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Get hair aware & familiarise yourself with the side effects of taking minoxidil as a treatment for male & female pattern baldness
Minoxidil is a medicine that's used to help prevent further hair loss and help hair regrowth in people with male and female pattern baldness (androgenic alopecia). This is the most common type of progressive hair loss, affecting about half of men over 50.
What is minoxidil?
Minoxidil was discovered by accident during trials for a high blood-pressure treatment, when it showed signs of being able to regrow hair.
Minoxidil-based products are applied to the scalp. They work by increasing blood flow to the hair follicles, which stimulates and prolongs hair growth. Minoxidil products are available without a prescription and come in liquid or foam form, containing either a 5% or 2% concentration. They're not available on the NHS.
Minoxidil can be used by both men and women, but there are different products specifically designed for each.
What are the side effects of minoxidil?
As with all medicines, there can be potential side effects to taking minoxidil. While not everyone will experience them, there is a risk of the following side effects.
Common side effects
Common side effects include headaches, unwanted hair growth on body or face and itching.
Other side effects include:
Changes to the hair
One side effect is changes to the nature of newly-grown hair.
An uncommon side effect of minoxidil is increased hair loss, usually in the early stages of treatment.
Skin irritation (allergic contact dermatitis)
Minoxidil treatments are applied once or twice daily to the same patches of scalp, sometimes for long periods of time. Certain products contain a chemical called propylene glycol, which aids absorption. However, some people can react to this chemical.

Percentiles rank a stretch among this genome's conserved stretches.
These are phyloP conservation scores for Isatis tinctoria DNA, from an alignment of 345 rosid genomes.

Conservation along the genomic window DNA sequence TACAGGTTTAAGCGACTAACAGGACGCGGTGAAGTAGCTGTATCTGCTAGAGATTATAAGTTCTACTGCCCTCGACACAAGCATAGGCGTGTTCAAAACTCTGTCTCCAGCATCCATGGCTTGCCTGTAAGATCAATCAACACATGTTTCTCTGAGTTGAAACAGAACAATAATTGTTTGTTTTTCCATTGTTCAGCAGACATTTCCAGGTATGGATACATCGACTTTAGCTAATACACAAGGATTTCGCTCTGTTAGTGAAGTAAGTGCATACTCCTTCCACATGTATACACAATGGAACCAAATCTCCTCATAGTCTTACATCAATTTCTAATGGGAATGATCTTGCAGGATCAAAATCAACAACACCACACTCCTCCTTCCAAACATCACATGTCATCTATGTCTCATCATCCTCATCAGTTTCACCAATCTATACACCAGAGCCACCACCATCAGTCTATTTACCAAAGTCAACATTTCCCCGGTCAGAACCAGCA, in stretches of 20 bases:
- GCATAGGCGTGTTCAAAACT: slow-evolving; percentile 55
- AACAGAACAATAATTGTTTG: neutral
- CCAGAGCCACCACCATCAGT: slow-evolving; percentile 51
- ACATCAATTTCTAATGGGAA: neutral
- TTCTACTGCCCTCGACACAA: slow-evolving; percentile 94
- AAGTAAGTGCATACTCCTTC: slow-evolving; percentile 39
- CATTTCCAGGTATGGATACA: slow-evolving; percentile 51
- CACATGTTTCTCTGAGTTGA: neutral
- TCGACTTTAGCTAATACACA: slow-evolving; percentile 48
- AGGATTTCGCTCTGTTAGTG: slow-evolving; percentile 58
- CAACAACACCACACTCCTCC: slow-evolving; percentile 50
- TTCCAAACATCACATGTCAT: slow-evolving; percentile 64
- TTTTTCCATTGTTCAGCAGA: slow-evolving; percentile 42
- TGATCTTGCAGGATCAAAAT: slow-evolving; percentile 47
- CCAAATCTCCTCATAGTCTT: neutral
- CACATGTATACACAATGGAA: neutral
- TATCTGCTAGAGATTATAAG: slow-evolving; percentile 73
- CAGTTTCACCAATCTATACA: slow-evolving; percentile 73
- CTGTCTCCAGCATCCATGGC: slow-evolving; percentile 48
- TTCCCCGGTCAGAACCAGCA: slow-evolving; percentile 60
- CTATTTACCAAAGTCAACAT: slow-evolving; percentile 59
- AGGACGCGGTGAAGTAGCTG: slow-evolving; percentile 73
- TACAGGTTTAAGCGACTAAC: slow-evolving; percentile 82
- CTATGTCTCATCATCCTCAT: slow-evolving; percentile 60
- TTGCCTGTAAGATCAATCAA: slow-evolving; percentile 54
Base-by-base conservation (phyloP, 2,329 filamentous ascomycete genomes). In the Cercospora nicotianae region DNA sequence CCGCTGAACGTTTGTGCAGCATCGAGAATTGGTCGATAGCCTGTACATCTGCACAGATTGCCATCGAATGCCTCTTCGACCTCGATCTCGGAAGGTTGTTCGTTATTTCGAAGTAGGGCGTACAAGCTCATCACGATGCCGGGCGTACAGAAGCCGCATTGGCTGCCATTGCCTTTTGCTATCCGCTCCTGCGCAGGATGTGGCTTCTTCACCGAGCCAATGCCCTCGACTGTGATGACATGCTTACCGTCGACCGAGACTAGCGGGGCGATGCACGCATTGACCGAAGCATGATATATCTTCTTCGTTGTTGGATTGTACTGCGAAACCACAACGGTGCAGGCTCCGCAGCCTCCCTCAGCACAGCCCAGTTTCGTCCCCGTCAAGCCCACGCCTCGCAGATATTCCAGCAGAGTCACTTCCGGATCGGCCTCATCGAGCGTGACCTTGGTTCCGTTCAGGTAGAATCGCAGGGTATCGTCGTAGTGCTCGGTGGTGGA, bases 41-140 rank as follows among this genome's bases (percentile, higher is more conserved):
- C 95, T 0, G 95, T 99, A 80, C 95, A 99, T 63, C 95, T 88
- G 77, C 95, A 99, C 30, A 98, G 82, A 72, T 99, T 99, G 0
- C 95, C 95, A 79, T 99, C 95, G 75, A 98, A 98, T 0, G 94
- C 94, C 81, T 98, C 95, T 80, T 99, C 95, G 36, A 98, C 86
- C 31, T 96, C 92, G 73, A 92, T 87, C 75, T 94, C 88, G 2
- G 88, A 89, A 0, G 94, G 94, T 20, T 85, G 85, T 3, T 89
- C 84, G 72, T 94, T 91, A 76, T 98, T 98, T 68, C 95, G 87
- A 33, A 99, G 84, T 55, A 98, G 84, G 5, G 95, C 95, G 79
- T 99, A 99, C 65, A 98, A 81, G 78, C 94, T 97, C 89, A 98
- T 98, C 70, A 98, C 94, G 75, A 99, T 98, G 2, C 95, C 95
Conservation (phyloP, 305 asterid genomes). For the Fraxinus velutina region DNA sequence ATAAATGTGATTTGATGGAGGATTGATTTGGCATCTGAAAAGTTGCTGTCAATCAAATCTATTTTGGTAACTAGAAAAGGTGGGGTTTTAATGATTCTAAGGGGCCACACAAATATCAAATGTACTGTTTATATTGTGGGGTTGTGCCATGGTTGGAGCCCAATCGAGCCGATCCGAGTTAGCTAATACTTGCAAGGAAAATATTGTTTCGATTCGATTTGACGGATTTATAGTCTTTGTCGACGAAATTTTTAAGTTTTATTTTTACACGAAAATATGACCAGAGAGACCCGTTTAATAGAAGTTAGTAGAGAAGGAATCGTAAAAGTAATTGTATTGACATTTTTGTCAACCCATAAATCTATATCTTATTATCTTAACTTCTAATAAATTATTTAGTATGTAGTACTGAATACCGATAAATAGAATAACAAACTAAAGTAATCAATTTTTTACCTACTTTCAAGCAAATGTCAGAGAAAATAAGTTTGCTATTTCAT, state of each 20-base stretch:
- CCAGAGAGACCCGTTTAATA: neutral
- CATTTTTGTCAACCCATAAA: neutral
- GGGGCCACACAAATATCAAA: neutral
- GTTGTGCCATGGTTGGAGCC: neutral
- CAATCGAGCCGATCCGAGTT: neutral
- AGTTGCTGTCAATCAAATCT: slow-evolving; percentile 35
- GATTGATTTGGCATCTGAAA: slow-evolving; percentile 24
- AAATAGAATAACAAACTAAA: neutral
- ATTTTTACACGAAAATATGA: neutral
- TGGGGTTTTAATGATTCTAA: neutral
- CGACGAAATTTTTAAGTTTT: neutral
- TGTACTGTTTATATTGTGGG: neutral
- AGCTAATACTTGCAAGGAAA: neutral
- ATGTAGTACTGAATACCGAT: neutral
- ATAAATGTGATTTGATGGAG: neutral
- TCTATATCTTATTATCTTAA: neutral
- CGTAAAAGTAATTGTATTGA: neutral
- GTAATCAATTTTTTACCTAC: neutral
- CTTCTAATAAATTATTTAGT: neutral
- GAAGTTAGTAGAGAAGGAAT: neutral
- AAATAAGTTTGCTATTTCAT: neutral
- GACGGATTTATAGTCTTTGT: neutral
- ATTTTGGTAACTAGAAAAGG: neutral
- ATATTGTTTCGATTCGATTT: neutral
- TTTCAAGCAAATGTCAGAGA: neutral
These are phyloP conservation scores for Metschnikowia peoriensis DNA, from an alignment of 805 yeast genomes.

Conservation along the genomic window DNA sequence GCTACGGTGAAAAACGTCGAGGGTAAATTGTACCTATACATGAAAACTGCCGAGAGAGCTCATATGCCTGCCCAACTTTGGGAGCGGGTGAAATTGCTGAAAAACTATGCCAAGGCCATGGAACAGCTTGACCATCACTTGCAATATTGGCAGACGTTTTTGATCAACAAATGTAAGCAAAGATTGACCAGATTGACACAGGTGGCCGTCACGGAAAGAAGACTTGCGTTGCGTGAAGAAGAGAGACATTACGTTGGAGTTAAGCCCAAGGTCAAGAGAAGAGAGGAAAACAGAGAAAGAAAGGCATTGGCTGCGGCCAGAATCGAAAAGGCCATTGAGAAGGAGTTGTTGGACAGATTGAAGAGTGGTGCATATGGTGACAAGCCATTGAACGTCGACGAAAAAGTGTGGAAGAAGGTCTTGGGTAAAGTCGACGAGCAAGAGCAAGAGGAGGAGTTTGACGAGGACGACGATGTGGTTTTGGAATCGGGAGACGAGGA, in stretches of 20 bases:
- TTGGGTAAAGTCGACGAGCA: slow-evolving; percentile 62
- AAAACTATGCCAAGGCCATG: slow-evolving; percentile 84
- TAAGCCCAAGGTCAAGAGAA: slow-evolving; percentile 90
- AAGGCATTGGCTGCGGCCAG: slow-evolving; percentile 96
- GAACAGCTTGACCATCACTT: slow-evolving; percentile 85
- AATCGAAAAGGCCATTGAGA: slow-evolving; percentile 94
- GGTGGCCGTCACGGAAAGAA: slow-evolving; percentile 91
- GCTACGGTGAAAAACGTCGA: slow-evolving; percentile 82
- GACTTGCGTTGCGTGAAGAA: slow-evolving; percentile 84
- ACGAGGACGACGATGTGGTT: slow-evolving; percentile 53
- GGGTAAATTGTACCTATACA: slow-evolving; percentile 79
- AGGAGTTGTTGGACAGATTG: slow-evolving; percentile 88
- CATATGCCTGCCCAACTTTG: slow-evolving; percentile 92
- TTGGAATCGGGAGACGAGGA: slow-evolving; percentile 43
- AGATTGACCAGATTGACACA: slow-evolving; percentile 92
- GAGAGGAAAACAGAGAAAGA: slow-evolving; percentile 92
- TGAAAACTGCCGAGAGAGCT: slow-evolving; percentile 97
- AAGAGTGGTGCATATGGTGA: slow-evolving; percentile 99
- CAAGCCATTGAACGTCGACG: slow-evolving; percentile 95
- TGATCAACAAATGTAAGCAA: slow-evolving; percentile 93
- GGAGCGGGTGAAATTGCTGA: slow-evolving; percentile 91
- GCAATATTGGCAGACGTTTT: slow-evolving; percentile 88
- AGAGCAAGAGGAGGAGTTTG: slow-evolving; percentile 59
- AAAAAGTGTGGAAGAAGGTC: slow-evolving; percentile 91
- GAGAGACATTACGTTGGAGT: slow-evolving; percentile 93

If you have a reaction to minoxidil, stop using it and speak to your GP or pharmacist. For the full list of side effects, read the patient information leaflet that comes with your medicine.
Can anyone use minoxidil?
It's recommended that certain people don’t use minoxidil hair loss products, including:
• Under 18s and over 65s
• Pregnant women
• Breastfeeding women
• People with high blood pressure
• People who have conditions which affect the scalp
• People with a shaved scalp
• Completely bald people
If you have a medical condition, or if you're not sure if minoxidil is suitable for you, speak to your pharmacist or GP before using it.
Additionally, if you're taking any other medicines, you should speak to your pharmacist or visit your GP before using minoxidil. When combined with certain medicines, such as diltiazem or hydralazine, there’s an increased risk of low blood pressure.
If minoxidil isn’t an option for you, but you’re feeling low about your hair loss, reach out to your GP for support and advice on alternative treatments.
• Speak with your GP or pharmacist if you're unsure whether minoxidil is suitable for you or not
• Don’t use minoxidil if you’re pregnant or breastfeeding
• Speak to your pharmacist or GP if you experience side effects while taking minoxidil
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